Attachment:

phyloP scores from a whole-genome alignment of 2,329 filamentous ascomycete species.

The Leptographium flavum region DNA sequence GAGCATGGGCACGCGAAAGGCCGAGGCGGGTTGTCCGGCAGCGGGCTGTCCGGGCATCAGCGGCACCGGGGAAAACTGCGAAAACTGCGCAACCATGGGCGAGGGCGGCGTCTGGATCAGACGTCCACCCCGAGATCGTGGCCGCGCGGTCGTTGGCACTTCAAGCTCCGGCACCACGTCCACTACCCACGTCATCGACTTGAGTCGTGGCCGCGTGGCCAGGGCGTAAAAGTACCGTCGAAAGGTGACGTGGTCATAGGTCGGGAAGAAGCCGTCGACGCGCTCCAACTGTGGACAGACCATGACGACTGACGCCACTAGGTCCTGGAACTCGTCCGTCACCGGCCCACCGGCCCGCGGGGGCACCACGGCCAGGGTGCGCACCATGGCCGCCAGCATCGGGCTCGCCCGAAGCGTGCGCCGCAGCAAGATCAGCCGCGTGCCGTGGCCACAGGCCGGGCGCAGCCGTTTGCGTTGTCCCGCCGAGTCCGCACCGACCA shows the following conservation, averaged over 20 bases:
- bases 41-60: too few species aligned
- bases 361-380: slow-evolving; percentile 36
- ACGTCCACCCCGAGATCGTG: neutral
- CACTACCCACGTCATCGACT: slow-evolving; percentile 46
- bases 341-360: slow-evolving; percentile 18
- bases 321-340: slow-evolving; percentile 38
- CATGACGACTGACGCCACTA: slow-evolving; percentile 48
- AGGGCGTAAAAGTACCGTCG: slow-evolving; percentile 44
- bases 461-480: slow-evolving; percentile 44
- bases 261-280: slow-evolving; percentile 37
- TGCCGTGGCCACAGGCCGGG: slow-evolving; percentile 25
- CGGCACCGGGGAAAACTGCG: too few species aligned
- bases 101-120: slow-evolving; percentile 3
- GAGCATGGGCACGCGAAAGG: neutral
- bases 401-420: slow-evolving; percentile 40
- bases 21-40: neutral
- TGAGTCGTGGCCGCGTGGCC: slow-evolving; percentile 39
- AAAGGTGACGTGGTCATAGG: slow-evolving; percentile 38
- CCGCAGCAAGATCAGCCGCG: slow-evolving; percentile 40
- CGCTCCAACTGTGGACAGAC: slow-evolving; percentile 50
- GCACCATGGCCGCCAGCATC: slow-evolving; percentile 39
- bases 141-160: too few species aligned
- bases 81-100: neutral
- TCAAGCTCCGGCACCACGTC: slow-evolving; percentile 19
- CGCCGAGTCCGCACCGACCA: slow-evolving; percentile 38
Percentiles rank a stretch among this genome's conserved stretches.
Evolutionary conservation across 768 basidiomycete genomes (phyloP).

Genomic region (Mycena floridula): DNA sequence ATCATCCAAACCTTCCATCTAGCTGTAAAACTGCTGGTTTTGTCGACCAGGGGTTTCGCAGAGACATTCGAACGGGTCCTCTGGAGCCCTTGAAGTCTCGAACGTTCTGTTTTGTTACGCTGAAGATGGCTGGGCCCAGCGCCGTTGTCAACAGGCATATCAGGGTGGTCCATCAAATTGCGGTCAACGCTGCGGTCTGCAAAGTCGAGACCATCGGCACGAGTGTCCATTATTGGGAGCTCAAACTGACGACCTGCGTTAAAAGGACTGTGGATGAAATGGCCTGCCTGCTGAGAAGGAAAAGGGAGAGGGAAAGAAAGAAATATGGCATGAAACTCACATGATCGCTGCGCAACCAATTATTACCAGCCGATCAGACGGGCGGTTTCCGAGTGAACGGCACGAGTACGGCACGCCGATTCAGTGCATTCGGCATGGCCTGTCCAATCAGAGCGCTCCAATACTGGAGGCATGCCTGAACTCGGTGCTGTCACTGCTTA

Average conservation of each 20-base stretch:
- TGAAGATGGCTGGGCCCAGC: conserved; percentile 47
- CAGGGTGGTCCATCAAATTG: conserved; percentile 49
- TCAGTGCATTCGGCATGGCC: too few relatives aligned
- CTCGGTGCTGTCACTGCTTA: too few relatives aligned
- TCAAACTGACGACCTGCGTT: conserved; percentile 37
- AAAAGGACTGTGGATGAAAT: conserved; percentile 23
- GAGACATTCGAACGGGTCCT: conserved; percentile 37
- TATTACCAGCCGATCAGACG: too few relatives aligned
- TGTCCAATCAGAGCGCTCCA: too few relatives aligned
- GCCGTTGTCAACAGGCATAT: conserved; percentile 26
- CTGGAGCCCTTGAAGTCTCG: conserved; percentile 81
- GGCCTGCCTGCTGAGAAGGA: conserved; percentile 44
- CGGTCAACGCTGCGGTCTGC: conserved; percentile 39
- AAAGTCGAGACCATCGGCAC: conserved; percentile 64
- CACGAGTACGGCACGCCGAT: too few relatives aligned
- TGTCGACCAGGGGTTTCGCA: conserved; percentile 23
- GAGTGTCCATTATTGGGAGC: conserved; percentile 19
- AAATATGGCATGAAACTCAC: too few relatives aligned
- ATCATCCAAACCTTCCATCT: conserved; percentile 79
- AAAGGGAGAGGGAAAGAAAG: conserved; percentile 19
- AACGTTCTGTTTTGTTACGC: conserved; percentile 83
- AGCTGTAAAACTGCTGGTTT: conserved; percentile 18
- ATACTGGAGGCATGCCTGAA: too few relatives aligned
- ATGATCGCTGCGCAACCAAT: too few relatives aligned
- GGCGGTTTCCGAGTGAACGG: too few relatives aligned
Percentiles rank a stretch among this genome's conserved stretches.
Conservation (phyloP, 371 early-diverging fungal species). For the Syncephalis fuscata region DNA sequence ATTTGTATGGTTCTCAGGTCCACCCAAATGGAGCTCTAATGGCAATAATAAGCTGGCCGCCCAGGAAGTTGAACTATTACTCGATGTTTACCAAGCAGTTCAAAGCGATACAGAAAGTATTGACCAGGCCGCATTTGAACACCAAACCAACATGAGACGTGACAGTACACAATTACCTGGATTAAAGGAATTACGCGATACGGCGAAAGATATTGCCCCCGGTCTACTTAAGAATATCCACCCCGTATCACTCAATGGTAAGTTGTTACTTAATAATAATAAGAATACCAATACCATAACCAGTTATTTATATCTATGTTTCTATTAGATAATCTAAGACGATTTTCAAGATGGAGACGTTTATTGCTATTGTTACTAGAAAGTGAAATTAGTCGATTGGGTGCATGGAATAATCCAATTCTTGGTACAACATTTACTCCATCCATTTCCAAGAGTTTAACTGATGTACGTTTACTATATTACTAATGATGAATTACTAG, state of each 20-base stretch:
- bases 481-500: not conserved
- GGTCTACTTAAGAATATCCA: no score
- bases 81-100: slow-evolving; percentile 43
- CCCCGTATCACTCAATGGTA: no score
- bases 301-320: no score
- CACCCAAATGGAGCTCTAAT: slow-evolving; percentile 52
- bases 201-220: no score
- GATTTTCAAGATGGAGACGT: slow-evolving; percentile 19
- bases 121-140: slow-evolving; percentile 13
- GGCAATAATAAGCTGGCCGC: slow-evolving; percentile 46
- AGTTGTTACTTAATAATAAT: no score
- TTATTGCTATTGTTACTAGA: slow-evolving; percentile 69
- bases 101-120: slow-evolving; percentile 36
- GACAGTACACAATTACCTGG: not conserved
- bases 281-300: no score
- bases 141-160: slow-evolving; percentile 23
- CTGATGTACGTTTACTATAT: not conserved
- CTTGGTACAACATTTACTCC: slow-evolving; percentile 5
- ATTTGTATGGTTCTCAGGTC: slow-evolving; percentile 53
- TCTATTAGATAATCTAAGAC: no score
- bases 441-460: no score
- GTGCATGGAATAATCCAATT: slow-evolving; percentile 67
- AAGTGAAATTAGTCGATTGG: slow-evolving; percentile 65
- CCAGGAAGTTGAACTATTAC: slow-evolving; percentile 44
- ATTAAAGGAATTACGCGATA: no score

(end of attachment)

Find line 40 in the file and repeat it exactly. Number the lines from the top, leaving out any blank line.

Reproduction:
- TGTCCAATCAGAGCGCTCCA: too few relatives aligned